In a seemingly ever-growing field of Democratic presidential candidates, it will be important for contenders to tackle issues important to residents in South Carolina, an early primary voting state.
On April 30, U.S. Sen. Kamala Harris stopped in Columbia for a talk on issues that are red hot in the Palmetto State at the moment: education and teacher pay.
The senator from California appeared at Brookland Baptist Church for a roundtable discussion with a number of educators who work in the public school system in South Carolina. The appearance came on the eve of the May 1 rally at the State House, where thousands of South Carolina teachers — spurred by activist group SC for Ed — are expected to push for meaningful reforms to the Palmetto State's school system.
Education has been a key talking point for Harris in her push for the Democratic nomination. She's advocated for a federal pay increase for school teachers, one that would effectively give South Carolina teachers a 19 percent pay hike. The measure could cost $315 billion nationwide over a decade.
"I've met so many teachers who are working two and three jobs to pay the bills," Harris says. "In our country, 94 percent of teachers who teach in public schools are coming out of their own pocket to pay for school supplies. ... Across the board, we are not doing well investing in the future of our country. And that really, ultimately is what this topic is about, the future of our country.
"So, I have proposed what will be a first in the nation federal investment in teacher pay, to close that teacher pay gap."
Harris also took note of the historical context of teachers, noting that it has long been a discipline associated with women. She thinks that is a connection to why public educators have, for years, been modestly paid.
"Teaching was always thought of as a women's profession," Harris says. "There's no coincidence between the low pay and that fact. Let's speak truth. Let's speak truth, right? You can look ... at various professions that have traditionally been so-called women's professions where women have not been paid their value."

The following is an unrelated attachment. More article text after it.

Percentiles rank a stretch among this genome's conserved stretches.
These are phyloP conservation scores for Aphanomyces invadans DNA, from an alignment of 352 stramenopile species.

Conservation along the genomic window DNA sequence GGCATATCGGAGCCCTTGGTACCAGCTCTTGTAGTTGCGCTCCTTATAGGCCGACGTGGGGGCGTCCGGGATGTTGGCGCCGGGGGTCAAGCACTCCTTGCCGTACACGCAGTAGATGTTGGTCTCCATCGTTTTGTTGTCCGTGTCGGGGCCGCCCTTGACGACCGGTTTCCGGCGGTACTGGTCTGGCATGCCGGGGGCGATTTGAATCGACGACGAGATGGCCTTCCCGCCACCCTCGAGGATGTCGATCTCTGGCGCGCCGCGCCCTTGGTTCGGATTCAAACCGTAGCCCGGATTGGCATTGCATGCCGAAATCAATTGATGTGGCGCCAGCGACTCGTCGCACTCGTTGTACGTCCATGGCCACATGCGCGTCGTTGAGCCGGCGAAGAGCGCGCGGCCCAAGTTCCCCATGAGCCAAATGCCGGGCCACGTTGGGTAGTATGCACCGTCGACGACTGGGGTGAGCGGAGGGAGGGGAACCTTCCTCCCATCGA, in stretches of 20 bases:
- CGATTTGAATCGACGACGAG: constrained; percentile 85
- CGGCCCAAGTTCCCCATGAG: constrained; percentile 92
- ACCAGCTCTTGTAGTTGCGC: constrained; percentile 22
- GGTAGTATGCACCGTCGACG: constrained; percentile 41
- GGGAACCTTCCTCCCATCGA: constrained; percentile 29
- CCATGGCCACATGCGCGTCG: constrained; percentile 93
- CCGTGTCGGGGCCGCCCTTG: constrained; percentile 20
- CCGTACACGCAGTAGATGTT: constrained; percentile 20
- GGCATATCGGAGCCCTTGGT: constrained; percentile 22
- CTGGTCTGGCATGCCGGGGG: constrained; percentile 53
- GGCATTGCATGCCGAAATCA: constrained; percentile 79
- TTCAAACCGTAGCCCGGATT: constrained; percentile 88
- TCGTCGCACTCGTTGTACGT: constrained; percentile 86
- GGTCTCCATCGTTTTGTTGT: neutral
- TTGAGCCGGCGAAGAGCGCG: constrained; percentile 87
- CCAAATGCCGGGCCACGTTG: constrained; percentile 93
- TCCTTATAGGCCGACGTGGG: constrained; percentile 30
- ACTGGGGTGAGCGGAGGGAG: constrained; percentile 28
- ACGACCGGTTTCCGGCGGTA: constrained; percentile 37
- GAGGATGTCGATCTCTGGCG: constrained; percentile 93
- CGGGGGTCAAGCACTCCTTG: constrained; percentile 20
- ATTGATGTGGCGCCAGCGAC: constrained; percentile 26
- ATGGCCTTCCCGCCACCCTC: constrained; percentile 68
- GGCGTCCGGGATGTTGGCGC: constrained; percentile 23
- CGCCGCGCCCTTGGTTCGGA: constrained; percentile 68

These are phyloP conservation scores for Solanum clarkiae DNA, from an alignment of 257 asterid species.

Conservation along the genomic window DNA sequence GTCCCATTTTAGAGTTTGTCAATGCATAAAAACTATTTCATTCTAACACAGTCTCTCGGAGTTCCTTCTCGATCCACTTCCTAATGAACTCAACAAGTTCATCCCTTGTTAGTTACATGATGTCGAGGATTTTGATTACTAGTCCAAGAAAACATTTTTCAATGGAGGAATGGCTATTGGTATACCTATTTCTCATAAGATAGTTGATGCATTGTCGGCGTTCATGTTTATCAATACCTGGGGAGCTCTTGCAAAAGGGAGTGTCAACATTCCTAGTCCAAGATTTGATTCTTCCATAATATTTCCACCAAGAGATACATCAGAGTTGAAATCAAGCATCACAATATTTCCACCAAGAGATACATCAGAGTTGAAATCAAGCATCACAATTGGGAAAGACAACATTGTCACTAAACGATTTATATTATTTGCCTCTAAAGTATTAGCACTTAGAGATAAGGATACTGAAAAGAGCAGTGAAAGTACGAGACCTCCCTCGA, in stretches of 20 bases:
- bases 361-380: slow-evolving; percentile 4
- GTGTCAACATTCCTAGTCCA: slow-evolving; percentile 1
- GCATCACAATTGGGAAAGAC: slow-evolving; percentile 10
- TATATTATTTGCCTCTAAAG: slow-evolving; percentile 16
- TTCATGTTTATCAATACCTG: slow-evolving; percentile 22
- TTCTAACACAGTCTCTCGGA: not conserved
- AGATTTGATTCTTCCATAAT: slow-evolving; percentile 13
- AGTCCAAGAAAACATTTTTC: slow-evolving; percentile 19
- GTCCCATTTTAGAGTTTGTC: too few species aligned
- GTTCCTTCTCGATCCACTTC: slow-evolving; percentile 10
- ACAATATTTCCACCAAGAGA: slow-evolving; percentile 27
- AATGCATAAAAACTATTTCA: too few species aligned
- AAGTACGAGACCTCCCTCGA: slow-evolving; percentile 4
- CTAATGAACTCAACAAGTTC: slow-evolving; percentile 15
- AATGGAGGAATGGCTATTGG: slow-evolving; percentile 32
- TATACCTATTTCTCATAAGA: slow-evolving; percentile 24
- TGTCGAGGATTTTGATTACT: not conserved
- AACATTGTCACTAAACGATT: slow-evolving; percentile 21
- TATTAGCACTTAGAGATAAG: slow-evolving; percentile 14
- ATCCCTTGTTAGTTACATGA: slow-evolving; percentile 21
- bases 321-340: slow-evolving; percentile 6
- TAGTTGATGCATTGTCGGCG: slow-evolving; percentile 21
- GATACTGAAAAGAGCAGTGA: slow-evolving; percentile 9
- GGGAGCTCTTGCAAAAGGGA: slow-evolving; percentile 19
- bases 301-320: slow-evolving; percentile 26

Columbia City Councilwoman and Mayor Pro Tem Tameika Isaac Devine was among a number of people who were in attendance for Harris' talk at Brookland Baptist. She says she appreciates the senator's focus on education.
"I thought it was very powerful," Devine tells Free Times. "I'm glad that she's focusing on teacher pay, and I particularly like how she expressed that you can't talk about better outcomes for children if you don't talk about better outcomes for families. I had an opportunity earlier [on April 30] to talk to her one-on-one about wealth gaps and about making sure we are supporting families and supporting parents."
The Democratic Devine, whose husband, Jamie, is on the Richland One school board, says she hasn't yet made her final decision as to who she will support in the 2020 primary.
"There are a lot of very attractive candidates," Devine says. "Especially on the Democratic side, you are not going to find a lot of difference until you get down to the details. So, it's still early. I'm still meeting with candidates, still talking to candidates. I've had the opportunity to meet [Harris] personally. I've met with Senator [Cory] Booker personally. I look forward to talking to some of the other candidates personally. Hopefully by the end of the summer I'll decide who I'm supporting."